1. Leading Peak (Anvil Island)
    Find a beautiful spring day, and head to Anvil Island while other hikes are still snowed in. Far and away the best of the Howe Sound island hikes, Leading Peak has great variety, and a nice platform on top to lounge about on to enjoy 360 degree views.

  2. Garibaldi Lake
    I struggled a bit with ranking this so high when I already have Panorama Ridge, but the fact is that Panorama Ridge is a pretty intense day trip for most people, and the shores Garibaldi Lake are already one of the most stunning places in Canada. Take your friends, take your family, take your kids!

  3. Mount Harvey & Brunswick Mountain
    I’m cheating here and combining two hikes as one, and that’s because while each of Harvey and Brunswick are good exercise in their own rights, crossing over the top of Mt. Harvey to take the Howe Sound Crest Trail across Magnesia Meadows to Mt. Brunswick elevates this trip to near the top of my list of best trips to in our corner of BC.

  4. Tenquille Lake
    Don’t do the route described in 103 hikes, but save yourself time by approaching from the east (from roads rising near Birkenhead Lake) to quickly reach one of the most beautiful lakes in SW BC. Use the time saved to wander up to Mt. Barbour and Copper Mound above the lake!

  5. Mamquam Lake
    Want to feel like you’re way the f*** out there? Go to Mamquam Lake. Better yet, combine it with biking up to Elfin Lakes and a side-trip up to the summit of Opal Cone on the way back. The landscape between Opal Cone and Rampart Ponds is out of this world, one of the most incredible trips that you can do in our part of the world. The only downside? The full round trip is loooonnnng. 44km even without the side trip up Opal Cone. I did it as an 8 hours solo round trip from the car but most parties will want a lot longer than that or to do it as a multi-day trip.

  6. Semaphore Lakes
    One of the best bang for your buck hikes in SW BC. Under 90 minutes takes you up to a few beautiful lakes. Find your way onto a rocky knoll and enjoy the views of railroad pass, the train glacier, and locomotive and face glacier. Best done on a weekday to skip the crowds.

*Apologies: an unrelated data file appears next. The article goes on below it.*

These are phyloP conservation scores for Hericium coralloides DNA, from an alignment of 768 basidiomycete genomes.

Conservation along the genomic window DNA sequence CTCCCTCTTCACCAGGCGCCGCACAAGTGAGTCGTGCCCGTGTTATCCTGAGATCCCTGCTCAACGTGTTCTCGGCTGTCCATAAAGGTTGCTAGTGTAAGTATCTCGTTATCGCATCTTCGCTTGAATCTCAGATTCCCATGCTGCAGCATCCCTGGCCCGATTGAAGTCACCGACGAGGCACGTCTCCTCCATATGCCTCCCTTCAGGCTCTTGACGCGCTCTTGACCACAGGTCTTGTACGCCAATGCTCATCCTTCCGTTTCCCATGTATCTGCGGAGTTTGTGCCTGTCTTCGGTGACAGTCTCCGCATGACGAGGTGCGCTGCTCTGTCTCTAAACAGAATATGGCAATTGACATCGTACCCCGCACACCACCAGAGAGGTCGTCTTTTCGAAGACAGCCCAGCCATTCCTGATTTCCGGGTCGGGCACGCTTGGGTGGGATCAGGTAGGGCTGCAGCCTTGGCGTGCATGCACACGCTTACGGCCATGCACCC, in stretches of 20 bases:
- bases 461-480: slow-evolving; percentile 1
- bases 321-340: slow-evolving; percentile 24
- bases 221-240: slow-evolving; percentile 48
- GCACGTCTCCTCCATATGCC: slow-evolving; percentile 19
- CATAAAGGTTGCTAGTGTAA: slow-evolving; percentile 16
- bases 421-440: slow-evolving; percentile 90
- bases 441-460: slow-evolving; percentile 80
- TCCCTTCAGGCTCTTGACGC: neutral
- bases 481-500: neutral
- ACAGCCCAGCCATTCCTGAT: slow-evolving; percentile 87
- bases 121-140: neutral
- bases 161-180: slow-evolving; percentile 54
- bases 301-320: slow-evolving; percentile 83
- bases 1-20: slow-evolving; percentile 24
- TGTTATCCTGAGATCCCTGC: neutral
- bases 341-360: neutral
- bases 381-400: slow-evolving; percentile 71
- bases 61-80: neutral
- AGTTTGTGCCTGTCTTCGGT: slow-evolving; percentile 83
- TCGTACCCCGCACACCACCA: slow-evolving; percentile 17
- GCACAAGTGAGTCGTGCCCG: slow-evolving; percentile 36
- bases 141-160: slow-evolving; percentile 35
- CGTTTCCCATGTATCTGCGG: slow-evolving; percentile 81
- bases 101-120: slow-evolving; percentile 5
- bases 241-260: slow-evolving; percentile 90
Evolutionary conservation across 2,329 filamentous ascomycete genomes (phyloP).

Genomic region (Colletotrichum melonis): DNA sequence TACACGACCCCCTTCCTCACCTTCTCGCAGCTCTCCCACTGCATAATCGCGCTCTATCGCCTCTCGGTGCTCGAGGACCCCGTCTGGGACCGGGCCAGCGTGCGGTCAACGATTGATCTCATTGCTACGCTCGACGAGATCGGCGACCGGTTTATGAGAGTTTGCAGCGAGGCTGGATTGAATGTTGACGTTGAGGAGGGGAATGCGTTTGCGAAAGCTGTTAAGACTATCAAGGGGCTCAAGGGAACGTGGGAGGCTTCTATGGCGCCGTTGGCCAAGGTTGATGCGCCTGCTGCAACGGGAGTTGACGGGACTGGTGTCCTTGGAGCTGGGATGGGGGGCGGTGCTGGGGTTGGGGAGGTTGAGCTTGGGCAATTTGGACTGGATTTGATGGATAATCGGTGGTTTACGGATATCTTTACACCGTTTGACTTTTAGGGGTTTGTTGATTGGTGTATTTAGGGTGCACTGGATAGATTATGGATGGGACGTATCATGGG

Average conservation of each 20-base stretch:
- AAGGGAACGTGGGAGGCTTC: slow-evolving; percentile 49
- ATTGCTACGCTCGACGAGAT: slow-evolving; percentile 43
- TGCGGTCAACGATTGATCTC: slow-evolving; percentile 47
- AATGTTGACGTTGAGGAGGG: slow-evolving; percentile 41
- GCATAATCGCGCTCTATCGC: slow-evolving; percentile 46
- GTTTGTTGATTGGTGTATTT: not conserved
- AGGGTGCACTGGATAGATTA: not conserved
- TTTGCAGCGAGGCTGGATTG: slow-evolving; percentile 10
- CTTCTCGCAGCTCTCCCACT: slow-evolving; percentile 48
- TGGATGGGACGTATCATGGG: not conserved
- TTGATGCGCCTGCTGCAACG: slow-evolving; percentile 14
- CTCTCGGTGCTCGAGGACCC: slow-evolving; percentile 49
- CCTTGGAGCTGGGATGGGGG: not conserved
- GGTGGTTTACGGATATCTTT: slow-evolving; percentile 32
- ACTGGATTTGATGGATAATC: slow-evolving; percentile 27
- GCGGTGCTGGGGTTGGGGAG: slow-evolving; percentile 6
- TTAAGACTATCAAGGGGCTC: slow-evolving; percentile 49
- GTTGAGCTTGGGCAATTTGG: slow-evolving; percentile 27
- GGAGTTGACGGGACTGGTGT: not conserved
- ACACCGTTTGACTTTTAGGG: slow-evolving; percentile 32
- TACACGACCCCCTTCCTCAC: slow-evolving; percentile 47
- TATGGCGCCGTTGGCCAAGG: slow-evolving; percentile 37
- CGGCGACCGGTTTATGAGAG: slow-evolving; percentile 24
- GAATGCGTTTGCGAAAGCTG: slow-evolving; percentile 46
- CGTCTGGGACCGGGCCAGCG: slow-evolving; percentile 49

7. Haylmore-Melvin Divide (Twin Lakes)
    I love this area and have done 3 trips in the last decade to the Twin Lakes & peaks above. On a nice summer day, it reminds me a lot of Switzerland. Bring a bike to save your knees from the descent from the little hut back down to your car at the end of day.

  8. Black Tusk
    I struggle where to put Black Tusk because the book expressly says to go to the viewpoint rather than the summit, and while the viewpoint is cool, the summit is cooler. If you’re up for a short bit of crumbly class 3 scrambling, grab your helmet, go early to beat the crowds and avoid getting beaned in the head by rocks knocked by whoever’s ahead of you, and carefully ascend to one of the most unique and iconic places you can find.

  9. Illal Meadows
    Easy access? Check. Plentiful water? Check. Perfect camping pretty much anywhere? Check. Illal Meadows may be my favourite camping destination in the province. Wonderful meadows and no fewer than 3 fun destinations to ascend above them (Coquihalla Mountain, Illal Peak, Mount Jim Kelly).

  10. Stawamus Chief
    Overcrowded, but legitimately great. Head direct to the 3rd peak, cross to the second while taking time at the viewpoints and imagine climbing the faces and buttresses below, and then back down to your car for a quick half day trip. For a repeat trip head up the skyline trail on the backside of the 3rd peak.

  11. Marriot Meadows
    The Marriot basin is perfect for a day or weekend of exploring and scrambling the myriad ridges and bumps nearby. Easy access, the really cool Wendy Thompson Hut (book in advance to stay in it), great flowers, and can combine it with a trip to either Mt. Marriot (hard!) or a wander up Mt. Rohr (easy!).

  12. Elk-Thurston
    One of my favourite places for mountain running. Hustle up past the crowds on the Elk trail and you’ll usually find the route beyond to Mt. Thurston to be quiet despite the great views across the valley to Mt. McGuire and Mt. Slesse.

  13. Russet Lake
    The walk from Whistler summit out along the musical bumps to the top of Cowboy Ridge is world class, with amazing views to either side. Do it as a loop, using the gondola to save yourself some uphill and then take the singing pass trail down at the end of your day, or camp up above Russet Lake and add on an ascent of Fissile for a fantastic overnight trip.

  14. Yak Peak
    One of the most direct routes in the Coquihalla, if you’re lucky you’ll find a few groups of climbers ascending Yak Check just above you and to the left as you ascend the steep trail to the right of the main face. It’s a short trip, so you might as well wander over the heather and bag Nak Peak while you’re up there!

  15. Tricouni Meadows